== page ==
GRAM Progress: 'Measured'
GRAND RAPIDS — The grand opening of the Grand Rapids Art Museum in June 2007 is expected to attract an enormous amount of national attention because it will be the first LEED-rated art museum in the world.
The art museum finished soliciting donations for its $75 million capital campaign in June, but will continue to accept gifts toward the fund until December, said Executive Director Celeste Adams. The museum sent solicitation mailings to 250,000 people in the West Michigan area and did repeat mailings to some people on the list, she noted. According to Adams, the museum is on track to exceed its campaign goal.
The museum broke ground in September 2004 on the site at 101 Monroe Center, a site that was donated by the Downtown Development Authority a few years earlier. The progress of construction on the 128,000-square-foot museum has been what Adams calls “measured.” It was originally projected to open this fall. She said a LEED-rated or green building requires special construction practices, and there are many more rules and regulations that have to be followed on the construction site, such as reuse of building materials. That requires some extra time and effort, she said.
“The museum couldn’t be happier with the way the construction has been supervised and managed,” Adams said. “We’re very pleased with the progress and the quality of the work.”
Roger Rehkopf, vice president of Rockford Construction and project manager, said the building is situated on a very tight site, which is a challenge in itself. The museum’s HVAC and electrical systems are very sophisticated and incorporate special pieces of equipment for high-energy efficiency, he said. Insulation and other building materials were selected for their energy conservation qualities, as well.
The technique of pouring architectural concrete for the art museum is a labor intensive process that produces a smooth, highly refined concrete surface.
“There are some other projects coming on downtown that seem to be moving faster, but all the concrete you see going up on those projects will be buried within walls,” Rehkopf noted. “In the architectural cast-in-place that we are doing, the concrete is the finished product. We’re using special forming — special form ties and form liners and we’re building all the forms on site. We can only use the forms three times and then we have to rebuild them to get the quality of finish that is needed.”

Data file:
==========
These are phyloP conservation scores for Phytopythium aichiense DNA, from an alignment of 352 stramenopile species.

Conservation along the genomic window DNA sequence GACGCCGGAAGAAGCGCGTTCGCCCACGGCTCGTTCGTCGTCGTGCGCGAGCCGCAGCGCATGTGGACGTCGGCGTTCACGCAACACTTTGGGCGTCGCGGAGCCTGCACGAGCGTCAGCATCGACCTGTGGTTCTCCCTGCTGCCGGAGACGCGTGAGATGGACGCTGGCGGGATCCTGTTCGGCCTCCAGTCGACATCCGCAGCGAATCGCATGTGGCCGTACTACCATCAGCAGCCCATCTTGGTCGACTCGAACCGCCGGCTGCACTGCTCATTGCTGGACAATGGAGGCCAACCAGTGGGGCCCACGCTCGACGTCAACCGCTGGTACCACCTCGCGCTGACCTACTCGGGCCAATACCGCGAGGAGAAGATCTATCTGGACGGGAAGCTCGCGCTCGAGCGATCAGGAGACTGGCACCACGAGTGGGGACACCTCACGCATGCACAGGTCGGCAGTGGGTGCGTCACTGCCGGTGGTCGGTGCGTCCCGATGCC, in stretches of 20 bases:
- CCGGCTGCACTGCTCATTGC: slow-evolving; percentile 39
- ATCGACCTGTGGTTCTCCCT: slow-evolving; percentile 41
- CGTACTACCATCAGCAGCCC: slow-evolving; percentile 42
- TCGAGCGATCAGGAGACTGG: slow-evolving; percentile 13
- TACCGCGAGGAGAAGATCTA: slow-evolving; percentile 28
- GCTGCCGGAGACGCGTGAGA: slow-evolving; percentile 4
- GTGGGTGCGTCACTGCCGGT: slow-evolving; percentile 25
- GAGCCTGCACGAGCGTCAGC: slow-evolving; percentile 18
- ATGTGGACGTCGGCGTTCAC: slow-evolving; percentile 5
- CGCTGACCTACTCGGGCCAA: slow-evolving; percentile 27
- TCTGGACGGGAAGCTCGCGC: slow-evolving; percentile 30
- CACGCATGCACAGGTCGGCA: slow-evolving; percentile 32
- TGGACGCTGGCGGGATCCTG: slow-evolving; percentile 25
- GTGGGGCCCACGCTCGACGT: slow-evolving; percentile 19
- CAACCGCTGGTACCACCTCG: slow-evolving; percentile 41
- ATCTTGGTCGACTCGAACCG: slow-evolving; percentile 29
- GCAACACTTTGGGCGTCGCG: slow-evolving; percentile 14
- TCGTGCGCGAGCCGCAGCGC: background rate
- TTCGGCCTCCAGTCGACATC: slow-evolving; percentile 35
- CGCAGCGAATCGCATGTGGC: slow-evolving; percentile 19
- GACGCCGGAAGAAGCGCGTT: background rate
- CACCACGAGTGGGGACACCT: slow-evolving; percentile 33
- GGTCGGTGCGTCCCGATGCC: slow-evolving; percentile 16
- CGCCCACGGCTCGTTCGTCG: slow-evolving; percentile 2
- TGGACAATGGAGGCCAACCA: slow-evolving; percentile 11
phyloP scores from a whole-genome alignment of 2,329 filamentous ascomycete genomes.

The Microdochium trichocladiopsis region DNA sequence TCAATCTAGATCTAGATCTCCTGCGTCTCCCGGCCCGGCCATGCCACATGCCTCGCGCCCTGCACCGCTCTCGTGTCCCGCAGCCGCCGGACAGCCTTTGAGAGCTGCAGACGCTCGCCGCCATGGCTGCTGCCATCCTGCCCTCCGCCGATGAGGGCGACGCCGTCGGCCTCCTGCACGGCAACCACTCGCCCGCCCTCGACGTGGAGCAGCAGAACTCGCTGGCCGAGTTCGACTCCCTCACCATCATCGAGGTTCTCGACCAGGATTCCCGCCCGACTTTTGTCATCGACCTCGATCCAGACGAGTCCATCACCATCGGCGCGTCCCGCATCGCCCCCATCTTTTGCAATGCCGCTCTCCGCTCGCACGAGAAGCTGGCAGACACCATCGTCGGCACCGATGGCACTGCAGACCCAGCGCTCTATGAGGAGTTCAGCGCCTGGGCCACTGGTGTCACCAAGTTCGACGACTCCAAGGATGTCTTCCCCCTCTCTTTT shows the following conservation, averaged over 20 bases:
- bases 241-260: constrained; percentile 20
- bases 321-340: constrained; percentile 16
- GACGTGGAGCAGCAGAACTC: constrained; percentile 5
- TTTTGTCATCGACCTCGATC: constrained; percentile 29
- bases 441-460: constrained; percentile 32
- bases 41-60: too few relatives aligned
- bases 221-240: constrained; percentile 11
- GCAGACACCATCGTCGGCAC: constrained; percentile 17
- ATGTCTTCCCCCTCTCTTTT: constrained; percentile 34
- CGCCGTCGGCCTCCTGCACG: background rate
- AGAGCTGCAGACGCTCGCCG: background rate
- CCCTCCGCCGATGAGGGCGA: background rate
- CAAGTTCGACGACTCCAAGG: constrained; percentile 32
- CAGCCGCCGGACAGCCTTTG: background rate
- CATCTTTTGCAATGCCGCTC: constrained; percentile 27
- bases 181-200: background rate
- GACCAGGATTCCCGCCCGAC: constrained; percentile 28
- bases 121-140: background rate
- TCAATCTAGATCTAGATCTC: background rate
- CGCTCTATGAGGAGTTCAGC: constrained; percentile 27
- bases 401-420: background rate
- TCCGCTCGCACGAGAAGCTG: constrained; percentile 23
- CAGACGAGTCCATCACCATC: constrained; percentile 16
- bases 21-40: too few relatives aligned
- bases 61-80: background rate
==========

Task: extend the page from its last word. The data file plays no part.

Rehkopf said some materials are being imported, including granite and one-and-a-quarter-inch-thick glass for the three lanterns that will be placed on top of the building.
The art museum will have three phases of opening. On Dec. 1 this year, museum officials will light a 35-foot-tall tree on the museum lawn to herald the opening of the ice-skating season at Rosa Parks Circle. The event will mark the art museum’s change of address from 155 N. Division Ave. to 101 Monroe Center and will signal the first-phase move-in of museum staff into the administration wing of the building, Adams said.
On Feb. 18 the museum will host a private party for major donor Peter Wege, whose foundation gave the lead gift of $20 million.
The following day, Feb. 19, the museum will open its education center and launch a major initiative called Teachers First, she said. At that time, the museum will send mailings and directly contact 10,000 teachers of all grade levels from all West Michigan schools. During the three-month initiative, teachers will get hard-hat tours of the new museum, will be introduced to the museum’s permanent collection, and will learn about the building’s LEED features, said Kristyn Zinner of the museum’s public relations department. Teachers will also be introduced to the Children’s Art Studio, as well as to the Teacher Resource Center, which is a collection of books, periodicals and DVDs. They’ll receive curriculum materials that can be integrated into classroom activities in preparation for, or as a follow-up to, museum visits.
The grand opening celebration will be in June 2007, but there won’t be any art displayed at that time. The art galleries will actually open in September, Adams said.
The former federal building where the museum is currently located will be taken over by Kendall College of Art and Design, so it’s a win-win situation as Adams sees it.
“I think the dream of many people for many years will finally come true. I think it’s a great gift, certainly on the part of Peter Wege. The community owes him a great debt of gratitude. It’s a superlative gift that will be enjoyed by people’s children and their children’s children for many years. One thing about doing a phased opening is that it allows you to engage people — people get to share in the excitement of this unfolding story.”